‘Frankenstein’ was written in 1817 by Mary Shelley. Shelley was from a family of intellectuals and one of the most influential writers of the time and a big part of the Romantic movement. The book is about a man who strives to create the ultimate being, but creates something worse than he could have imagined. Right from the start we see that our main character, Victor Frankenstein, has a keen interest for Natural Philosophy. This only adds to his curiosity when his University professor, Mr Waldman, shows him his plans to create life.
This curiosity; along with the fact that his mother died when he was young; drives him to carry out Professor Waldman’s plans to create the ultimate being. The plans greatly help Victor in his venture to create life. They help him find out what he needs to do it. At this time in the scientific world, it was a time of progress and discovery. Scientists were only just starting to understand the concept of how the human body worked, so to transplant vital organs from one to another was a huge leap forward.
Victor believes that if he creates life successfully his name will be put down in history and his memory will live on. By trying to create life, Victor was greatly challenging the accepted beliefs of the time. Organ transplants were unheard of, which is basically what Victor is doing. The scene I am writing about is at a crucial moment in the novel, as there are vast amounts of consequences to what Victor is doing. Because this scene is a vital part of the novel, Mary Shelley wants to crate a dramatic atmosphere.
She accomplishes this through good use of language, detailed setting descriptions and in-depth descriptions of the characters’ actions. To create a dramatic atmosphere, Mary Shelley gives us a vivid image of the setting as she describes it in such detail. For example, in the first paragraph it is described as ‘a dreary night in November’. The word dreary makes the reader think of fog, when referring to the weather. this could be perceived as symbolism, representing mysteriousness, as you cant see what’s ahead of you in fog.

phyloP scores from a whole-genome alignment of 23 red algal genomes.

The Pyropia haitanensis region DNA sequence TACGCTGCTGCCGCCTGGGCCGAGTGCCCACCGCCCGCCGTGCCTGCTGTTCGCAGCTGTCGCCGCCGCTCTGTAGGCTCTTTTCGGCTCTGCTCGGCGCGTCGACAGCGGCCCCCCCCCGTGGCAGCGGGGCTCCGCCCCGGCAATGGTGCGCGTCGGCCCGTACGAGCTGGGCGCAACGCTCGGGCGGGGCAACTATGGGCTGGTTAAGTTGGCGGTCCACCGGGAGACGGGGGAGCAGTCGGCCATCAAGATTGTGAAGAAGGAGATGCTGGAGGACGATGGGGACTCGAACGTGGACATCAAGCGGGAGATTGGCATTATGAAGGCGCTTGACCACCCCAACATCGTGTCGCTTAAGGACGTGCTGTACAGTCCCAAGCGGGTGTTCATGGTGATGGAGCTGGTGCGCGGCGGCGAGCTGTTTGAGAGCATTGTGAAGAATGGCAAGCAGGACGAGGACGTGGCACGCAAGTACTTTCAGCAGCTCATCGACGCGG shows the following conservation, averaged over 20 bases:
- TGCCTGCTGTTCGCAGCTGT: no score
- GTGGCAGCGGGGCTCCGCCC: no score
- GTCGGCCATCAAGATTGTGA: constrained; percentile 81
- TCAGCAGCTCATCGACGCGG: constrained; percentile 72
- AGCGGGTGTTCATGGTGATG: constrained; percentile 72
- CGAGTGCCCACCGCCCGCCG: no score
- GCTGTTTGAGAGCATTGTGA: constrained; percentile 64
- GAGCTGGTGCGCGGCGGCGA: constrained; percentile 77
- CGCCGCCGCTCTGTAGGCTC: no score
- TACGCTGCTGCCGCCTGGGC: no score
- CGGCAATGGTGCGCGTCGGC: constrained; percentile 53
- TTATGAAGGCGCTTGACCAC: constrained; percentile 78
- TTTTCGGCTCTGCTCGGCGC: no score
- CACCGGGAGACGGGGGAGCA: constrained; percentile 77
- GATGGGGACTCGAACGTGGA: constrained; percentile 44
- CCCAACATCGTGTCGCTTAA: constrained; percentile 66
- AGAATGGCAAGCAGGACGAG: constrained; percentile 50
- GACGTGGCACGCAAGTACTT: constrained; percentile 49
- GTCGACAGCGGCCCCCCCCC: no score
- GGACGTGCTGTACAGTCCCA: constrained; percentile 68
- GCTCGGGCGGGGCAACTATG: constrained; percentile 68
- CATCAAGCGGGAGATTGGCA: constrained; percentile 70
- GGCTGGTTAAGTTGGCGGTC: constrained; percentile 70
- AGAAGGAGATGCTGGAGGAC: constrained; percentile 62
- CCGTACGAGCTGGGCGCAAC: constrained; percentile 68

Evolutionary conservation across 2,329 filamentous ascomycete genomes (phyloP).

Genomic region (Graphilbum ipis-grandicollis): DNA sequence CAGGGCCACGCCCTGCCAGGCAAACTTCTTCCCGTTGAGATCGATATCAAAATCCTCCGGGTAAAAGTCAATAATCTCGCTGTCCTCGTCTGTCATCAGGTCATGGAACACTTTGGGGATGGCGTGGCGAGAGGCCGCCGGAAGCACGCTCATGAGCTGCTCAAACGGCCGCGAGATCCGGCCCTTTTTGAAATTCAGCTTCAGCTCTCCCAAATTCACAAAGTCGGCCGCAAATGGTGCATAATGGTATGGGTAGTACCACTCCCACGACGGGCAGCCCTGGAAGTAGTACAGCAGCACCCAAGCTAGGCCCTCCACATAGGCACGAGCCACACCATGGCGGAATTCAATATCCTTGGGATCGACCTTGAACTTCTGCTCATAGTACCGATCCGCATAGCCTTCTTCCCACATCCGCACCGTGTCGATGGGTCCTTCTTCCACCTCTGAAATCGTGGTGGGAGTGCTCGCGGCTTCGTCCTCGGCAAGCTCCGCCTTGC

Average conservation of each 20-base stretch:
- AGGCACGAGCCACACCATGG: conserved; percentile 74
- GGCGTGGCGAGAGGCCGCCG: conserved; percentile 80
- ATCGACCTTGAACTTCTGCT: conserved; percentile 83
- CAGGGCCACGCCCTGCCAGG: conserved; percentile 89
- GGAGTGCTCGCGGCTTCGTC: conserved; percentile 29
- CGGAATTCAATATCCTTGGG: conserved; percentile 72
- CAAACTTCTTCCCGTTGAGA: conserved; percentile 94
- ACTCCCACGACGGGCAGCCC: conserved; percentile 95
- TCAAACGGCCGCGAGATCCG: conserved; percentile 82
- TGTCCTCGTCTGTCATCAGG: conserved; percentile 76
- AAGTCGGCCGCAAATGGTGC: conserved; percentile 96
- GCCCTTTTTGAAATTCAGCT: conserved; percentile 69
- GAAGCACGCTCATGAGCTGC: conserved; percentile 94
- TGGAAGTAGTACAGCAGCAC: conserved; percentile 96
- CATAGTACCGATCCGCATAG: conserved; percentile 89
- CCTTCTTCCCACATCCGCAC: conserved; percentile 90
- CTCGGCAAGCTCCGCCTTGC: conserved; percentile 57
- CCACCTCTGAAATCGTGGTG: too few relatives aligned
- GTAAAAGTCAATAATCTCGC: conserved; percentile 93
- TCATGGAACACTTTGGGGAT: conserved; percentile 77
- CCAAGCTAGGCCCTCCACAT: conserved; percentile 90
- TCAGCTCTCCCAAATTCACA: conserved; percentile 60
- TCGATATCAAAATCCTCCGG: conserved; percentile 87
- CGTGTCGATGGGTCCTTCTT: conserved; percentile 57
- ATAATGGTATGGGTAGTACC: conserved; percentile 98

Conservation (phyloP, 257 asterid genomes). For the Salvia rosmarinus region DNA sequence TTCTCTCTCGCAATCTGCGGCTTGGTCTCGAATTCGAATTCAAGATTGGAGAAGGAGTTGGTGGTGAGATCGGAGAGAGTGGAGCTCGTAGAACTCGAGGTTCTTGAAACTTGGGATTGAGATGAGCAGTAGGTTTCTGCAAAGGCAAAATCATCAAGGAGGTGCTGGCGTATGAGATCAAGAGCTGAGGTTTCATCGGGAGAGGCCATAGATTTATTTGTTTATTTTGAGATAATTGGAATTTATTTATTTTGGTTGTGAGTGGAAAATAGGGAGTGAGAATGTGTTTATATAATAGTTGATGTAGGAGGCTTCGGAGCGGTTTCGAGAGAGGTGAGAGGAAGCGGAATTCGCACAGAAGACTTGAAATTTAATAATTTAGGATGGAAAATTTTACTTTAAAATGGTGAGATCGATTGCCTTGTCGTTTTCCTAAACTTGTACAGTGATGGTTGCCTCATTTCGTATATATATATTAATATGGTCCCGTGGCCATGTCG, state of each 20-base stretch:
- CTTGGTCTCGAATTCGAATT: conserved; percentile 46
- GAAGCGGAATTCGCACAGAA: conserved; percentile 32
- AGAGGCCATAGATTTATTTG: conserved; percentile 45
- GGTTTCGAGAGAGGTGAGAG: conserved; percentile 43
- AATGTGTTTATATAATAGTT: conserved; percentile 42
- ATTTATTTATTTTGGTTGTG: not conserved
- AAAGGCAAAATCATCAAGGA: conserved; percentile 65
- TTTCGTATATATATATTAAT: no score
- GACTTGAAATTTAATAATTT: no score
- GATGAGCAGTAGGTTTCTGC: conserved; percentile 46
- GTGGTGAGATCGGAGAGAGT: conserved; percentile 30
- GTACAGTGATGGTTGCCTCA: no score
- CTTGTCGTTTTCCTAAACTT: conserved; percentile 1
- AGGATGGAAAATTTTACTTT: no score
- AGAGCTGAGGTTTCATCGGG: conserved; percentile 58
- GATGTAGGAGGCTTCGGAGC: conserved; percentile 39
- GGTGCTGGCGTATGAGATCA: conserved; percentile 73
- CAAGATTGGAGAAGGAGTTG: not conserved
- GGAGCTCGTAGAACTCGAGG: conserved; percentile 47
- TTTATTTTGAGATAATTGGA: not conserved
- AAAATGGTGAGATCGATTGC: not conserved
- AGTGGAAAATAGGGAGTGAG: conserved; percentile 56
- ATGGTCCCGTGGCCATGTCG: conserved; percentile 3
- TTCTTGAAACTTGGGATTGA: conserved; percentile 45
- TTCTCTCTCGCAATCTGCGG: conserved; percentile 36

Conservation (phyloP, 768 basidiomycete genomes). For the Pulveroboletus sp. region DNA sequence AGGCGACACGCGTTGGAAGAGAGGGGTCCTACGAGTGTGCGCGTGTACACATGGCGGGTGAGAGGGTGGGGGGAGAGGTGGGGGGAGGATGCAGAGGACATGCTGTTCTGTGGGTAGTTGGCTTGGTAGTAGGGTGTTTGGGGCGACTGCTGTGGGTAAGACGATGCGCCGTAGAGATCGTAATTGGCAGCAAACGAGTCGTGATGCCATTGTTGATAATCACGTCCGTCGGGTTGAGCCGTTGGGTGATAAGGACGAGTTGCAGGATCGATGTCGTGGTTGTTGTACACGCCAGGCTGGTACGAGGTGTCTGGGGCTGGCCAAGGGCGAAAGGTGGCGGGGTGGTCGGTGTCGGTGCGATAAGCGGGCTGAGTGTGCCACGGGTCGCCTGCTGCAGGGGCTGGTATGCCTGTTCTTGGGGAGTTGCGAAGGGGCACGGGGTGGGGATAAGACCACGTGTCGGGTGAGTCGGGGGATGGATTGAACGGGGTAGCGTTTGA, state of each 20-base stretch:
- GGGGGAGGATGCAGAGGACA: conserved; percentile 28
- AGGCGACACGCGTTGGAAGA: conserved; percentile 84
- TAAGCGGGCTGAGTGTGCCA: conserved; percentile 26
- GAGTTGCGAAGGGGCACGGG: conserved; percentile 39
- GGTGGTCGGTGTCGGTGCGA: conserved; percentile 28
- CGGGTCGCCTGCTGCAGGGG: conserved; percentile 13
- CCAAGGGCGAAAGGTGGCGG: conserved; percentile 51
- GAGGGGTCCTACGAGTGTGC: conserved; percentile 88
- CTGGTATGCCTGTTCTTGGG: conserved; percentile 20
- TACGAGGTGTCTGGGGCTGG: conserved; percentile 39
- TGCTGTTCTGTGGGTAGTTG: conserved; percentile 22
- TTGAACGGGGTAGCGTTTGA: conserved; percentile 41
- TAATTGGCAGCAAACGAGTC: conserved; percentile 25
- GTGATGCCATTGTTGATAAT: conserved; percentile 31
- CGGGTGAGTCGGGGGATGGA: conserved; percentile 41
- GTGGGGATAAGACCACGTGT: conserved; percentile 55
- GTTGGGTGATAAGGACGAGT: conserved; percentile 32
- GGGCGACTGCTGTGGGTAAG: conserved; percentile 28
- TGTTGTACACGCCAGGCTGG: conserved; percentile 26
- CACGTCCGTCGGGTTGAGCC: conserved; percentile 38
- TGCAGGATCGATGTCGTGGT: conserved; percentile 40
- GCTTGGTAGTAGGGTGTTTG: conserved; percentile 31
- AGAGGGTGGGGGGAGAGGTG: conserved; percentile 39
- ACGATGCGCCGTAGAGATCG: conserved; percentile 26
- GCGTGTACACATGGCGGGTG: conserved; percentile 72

The significance of it being in November is great. This is because November is one of the months where the sun goes down early, and this contributes to the feeling of uncertainty, because darkness is associated with bad happenings. The rain is also described in this very paragraph. ‘The rain pattered dismally against the panes’. The words used to describe the rain falling are ‘pattered dismally’. This suggests that the rain is not coming down heavily, and has been coming down for some time with no intention of stopping.
‘Dismally’ also suggests that Victor is tired of it raining as dismally is generally used when someone is bored of something that has been happening for a long period of time. It is also described as being ‘one in the morning’. The middle of the night. This is associated with bad happenings, and most people are asleep so there is no-one to come to Victor’s aid if anything bad should happen. This creates a tension filled atmosphere as he is completely alone. Victor Frankenstein, as well as being the main character, is the narrator. This helps the audience find out his feelings towards his creation.